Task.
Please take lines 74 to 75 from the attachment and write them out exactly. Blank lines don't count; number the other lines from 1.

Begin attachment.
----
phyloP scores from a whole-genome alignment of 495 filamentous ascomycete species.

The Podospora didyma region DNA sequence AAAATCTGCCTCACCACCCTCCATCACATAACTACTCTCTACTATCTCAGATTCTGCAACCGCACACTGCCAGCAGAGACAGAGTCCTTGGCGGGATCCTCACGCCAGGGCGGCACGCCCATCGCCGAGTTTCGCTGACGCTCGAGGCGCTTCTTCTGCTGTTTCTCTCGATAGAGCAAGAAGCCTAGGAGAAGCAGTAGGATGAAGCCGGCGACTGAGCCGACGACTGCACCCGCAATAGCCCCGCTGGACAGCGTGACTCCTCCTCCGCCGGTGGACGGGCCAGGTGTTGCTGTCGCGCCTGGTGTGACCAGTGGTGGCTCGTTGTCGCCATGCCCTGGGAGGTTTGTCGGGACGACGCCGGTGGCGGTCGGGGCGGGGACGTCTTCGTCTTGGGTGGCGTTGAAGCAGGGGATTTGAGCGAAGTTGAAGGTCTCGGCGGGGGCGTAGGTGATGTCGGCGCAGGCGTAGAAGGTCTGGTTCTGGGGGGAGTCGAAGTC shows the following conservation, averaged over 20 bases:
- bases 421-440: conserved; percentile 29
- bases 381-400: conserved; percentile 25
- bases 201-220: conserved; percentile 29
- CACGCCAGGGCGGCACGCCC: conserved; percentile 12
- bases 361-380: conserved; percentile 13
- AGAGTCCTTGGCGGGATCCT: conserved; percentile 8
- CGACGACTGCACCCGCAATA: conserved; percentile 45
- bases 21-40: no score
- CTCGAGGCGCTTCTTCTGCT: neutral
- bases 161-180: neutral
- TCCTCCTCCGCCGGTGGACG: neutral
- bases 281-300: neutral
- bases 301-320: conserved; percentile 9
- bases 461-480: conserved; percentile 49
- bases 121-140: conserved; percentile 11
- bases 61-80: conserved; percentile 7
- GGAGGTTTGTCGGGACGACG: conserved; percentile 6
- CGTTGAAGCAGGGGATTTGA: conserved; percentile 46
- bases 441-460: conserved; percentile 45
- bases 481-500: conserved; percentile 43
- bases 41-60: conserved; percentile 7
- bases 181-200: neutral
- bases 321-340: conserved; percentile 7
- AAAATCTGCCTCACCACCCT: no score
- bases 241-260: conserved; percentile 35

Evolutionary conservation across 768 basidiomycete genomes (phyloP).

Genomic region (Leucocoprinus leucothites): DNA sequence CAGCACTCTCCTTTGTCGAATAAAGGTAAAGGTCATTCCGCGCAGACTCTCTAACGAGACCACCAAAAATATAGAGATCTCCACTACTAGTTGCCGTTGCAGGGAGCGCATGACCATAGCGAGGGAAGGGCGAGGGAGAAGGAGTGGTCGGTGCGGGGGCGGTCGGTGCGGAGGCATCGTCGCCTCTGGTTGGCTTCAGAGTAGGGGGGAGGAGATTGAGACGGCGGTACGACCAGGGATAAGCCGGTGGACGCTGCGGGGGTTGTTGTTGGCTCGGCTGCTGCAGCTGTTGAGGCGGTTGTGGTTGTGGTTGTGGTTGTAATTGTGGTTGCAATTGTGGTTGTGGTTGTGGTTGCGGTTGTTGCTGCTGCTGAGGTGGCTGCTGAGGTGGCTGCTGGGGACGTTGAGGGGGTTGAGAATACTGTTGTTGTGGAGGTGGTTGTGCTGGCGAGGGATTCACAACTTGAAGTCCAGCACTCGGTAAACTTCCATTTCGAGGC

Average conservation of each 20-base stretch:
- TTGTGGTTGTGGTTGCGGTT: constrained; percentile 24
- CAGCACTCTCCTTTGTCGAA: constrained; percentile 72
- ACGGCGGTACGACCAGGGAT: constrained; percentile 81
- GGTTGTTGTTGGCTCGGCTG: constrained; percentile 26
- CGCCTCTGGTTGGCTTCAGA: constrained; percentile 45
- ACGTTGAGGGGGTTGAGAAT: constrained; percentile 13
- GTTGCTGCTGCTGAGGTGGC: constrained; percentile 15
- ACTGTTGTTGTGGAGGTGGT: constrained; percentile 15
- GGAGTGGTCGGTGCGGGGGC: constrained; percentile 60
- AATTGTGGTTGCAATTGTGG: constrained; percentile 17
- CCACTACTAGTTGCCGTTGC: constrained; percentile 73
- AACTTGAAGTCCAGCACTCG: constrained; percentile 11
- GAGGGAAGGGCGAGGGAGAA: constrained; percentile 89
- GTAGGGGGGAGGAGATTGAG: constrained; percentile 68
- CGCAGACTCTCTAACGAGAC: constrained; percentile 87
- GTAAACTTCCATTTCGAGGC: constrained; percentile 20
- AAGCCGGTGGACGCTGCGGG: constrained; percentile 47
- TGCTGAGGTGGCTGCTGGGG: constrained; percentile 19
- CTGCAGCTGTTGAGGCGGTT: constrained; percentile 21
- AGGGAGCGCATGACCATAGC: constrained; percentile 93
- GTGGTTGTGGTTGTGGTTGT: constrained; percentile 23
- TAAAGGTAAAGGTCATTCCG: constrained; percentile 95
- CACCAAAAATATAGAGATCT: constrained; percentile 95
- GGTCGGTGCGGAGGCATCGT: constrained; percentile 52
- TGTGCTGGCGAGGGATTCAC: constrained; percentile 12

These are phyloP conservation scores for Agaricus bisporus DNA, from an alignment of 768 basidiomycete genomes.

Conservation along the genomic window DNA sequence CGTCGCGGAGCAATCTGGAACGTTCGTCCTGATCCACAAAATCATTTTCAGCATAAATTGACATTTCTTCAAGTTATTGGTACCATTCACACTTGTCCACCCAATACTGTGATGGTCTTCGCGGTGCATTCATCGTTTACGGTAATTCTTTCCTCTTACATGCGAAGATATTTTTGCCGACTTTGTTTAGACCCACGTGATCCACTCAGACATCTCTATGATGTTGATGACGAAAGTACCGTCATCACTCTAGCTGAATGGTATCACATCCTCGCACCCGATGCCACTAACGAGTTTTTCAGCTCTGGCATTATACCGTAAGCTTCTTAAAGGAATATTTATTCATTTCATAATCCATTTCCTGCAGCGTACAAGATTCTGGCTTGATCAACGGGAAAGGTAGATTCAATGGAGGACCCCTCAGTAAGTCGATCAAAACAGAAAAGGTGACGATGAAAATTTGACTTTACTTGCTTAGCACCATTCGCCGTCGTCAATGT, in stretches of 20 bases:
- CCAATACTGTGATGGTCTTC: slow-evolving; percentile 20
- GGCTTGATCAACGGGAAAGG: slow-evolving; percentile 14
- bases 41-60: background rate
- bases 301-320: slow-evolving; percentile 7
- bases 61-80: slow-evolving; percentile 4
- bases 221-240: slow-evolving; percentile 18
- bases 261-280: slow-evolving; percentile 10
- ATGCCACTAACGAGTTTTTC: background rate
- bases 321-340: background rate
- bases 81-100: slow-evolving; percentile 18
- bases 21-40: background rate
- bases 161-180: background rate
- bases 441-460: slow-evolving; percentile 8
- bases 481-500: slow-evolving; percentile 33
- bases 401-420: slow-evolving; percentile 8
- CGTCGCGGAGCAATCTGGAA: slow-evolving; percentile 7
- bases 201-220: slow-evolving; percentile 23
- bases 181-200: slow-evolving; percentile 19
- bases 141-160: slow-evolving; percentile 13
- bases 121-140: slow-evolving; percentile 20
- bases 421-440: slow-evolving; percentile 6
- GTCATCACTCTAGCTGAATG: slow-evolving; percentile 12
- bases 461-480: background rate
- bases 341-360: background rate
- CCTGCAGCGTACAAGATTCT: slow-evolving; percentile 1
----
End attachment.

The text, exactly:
- bases 201-220: slow-evolving; percentile 23
- bases 181-200: slow-evolving; percentile 19